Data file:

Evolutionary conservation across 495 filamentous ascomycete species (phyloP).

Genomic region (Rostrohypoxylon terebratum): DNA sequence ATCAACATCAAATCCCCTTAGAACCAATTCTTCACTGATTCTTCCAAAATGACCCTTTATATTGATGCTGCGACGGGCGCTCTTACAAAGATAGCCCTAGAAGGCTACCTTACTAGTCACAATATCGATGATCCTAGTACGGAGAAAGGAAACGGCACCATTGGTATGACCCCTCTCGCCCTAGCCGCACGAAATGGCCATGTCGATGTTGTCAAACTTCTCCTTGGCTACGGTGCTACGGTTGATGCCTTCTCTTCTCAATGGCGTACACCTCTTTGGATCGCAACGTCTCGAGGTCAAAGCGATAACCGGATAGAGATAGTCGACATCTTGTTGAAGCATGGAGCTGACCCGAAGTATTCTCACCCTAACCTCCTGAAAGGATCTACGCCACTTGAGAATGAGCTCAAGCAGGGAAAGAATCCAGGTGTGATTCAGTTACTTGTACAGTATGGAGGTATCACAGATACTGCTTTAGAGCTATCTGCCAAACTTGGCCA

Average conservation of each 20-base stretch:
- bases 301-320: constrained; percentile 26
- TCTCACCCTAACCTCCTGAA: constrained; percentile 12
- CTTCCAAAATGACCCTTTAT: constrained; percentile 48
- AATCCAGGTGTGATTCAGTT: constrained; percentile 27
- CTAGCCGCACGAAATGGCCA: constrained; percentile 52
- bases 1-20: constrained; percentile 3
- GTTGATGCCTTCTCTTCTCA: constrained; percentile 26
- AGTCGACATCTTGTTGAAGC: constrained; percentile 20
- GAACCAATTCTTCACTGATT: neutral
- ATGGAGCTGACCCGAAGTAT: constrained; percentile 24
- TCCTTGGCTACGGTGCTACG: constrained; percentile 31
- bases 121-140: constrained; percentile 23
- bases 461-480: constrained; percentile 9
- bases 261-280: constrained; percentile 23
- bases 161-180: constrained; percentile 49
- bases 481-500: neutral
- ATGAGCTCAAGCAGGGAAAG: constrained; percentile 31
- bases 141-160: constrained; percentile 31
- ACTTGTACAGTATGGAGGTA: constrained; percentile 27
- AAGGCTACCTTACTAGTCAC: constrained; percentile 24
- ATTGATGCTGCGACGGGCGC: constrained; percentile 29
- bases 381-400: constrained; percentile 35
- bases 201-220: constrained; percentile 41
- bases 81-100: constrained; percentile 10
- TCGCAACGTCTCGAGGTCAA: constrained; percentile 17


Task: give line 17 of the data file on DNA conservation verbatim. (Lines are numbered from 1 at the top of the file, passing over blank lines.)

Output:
- bases 261-280: constrained; percentile 23